FIG. 6 is a flow chart showing the steps for displaying the text in synchronization with the audio as shown in FIG. 5;
FIG. 7 is a flow chart showing the steps for correcting the tape speed variations;
FIG. 8 is a functional block diagram showing an alternate embodiment of the adapter shown in FIG. 3 for use with the tape having recorded thereon interleaved text data and audio signals on both left and right channels of the tape;
FIG. 9 is a schematic view showing the recording format for the magnetic tape for the adapter shown in FIG. 8;
FIG. 10 is a functional block diagram of another embodiment of the adaptor of FIG. 3, showing the addition of an automatic stop feature for each audio selection using the adapter according to the principles of the invention;
FIG. 11 is a flow chart showing the steps employed in the operation of the adapter of FIG. 10;
FIG. 12 is a flow chart showing the steps employed in a directory search of the tape feature using the adaptor shown in FIG. 10;
FIG. 13 is a functional block diagram of an alternate embodiment of the adapter of FIG. 10 for use with tape players without cue and review capability showing the feature of automatic search for audio selection according to the principles of the invention;
FIG. 14 is a flow chart showing the steps of the learn mode for learning the distance/time characteristics of the tape player shown in FIG. 13;
FIG. 15 is a flow chart showing the steps of a subroutine for controlling the tape player for the steps shown in FIG. 14;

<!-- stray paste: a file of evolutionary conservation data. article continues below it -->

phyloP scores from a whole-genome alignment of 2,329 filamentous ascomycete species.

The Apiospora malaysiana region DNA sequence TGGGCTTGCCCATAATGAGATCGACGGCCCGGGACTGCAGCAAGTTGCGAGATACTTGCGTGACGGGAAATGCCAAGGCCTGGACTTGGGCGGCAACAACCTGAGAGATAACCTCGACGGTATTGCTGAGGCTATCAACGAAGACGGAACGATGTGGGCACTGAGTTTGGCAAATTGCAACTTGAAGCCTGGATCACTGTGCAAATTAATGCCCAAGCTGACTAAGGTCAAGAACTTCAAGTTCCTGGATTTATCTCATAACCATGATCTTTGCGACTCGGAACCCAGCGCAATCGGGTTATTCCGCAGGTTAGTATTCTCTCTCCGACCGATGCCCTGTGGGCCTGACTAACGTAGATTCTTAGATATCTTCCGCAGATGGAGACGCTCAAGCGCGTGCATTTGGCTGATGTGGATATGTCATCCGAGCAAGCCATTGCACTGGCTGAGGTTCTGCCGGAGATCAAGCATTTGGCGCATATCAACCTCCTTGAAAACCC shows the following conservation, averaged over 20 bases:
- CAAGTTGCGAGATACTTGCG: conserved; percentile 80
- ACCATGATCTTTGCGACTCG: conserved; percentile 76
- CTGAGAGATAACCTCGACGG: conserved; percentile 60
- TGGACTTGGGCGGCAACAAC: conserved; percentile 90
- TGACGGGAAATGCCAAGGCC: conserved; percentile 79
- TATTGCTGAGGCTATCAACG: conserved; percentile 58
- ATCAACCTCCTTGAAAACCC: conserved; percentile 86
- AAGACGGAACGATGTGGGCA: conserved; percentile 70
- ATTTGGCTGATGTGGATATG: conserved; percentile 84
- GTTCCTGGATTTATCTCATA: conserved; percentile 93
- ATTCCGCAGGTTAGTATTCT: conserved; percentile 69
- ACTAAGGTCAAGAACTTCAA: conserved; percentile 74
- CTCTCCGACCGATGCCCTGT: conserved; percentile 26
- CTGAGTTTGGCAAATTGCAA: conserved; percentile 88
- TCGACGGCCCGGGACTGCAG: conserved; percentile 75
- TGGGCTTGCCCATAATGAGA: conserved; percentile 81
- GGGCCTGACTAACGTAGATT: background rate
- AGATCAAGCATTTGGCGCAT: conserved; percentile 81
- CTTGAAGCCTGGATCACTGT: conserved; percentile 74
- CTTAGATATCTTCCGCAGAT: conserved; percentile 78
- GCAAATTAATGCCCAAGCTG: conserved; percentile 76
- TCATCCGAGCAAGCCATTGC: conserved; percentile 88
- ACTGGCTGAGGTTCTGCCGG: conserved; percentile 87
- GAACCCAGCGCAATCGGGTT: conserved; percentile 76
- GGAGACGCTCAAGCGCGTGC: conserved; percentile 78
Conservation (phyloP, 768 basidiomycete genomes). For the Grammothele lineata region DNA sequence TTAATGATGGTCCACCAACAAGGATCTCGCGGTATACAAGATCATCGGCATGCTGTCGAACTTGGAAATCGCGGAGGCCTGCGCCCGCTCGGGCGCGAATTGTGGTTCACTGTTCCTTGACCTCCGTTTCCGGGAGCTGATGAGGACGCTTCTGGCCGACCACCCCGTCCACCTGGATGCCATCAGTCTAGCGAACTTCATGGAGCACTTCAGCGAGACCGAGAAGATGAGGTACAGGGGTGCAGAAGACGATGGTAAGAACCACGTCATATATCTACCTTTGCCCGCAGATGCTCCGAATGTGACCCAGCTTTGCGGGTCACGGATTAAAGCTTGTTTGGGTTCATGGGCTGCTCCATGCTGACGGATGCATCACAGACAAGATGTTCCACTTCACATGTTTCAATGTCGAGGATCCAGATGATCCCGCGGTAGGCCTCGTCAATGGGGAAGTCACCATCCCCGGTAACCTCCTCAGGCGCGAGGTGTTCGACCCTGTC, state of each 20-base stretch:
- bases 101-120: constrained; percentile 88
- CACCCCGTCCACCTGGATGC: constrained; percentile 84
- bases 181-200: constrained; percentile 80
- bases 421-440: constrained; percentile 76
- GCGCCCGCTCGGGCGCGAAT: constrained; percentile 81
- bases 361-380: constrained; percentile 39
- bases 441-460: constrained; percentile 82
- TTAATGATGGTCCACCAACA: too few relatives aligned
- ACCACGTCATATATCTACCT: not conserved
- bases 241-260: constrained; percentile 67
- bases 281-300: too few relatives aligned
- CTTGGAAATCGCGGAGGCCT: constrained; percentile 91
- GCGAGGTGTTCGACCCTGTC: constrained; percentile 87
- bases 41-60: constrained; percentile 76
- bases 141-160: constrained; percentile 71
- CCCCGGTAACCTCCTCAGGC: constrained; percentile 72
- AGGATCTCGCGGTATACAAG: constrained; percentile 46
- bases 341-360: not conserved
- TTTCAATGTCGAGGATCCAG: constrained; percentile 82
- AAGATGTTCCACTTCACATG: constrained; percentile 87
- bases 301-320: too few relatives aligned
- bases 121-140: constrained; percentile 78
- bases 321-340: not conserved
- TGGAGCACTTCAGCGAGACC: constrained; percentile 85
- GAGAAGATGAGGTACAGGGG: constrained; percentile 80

FIG. 16 is a flow chart showing the steps employed in finding a selection using the adapter shown in FIG. 13;
FIG. 17 is a functional block diagram of an adapter for displaying text data detected from audio tones transmitted from speakers;
FIG. 18 is a functional block diagram showing an adapter for use while playing, on a standard compact disk (CD) player, a CD having text recorded on the CD;
FIG. 19 is a flow chart showing the steps employed in the operation of the adaptor in FIG. 18;
FIG. 20 is a functional block diagram showing an adaptor constructed in accordance with the present invention for use with a standard AM or FM radio receiver for receiving broadcasted text recorded as audio tones along with the audio radio broadcast;
FIG. 21 is a schematic showing the timing format of the broadcast text data and the audio signals for the adaptor shown in FIG. 20; and
FIG. 22 is a schematic showing an alternate timing format of the broadcast text data and the audio signals for the adaptor shown in FIG. 20.
TEXT AND AUDIO ON SEPARATE CHANNELS EMBODIMENT
FIG. 1 is a functional block diagram of a system for playing a cassette tape on a conventional tape player where the tape contains text data (song lyrics, for example) that are recorded on one stereo channel, and audio information understandable to the user (orchestra or vocal music, for example) that is recorded on the other stereo channel according to the principles of this invention. The system 10 comprises a conventional audio tape cassette player 12, an adaptor 14, and stereo sound transducers (speakers or headphones, for example) 16, 17. (The stereo sound transducers are hereinafter referred to as headphones, but the invention is not limited to headphones.) The tape player 12 (also referred to as a cassette player or as a cassette tape player) is a standard audio cassette player that plays magnetic tape stored on two reels mounted in a rigid plastic housing. Alternatively, the tape player 12 may be a reel-to-reel tape player that plays magnetic tape stored on a single tape reel that is not mounted in a housing. As described below, the tape player 12 may be replaced with most any other stereo audio source, such as a CD player 902, AM or FM radio receiver 901, or TV 903. Alternatively, the adaptor 14 may be integrally mounted with the audio source device.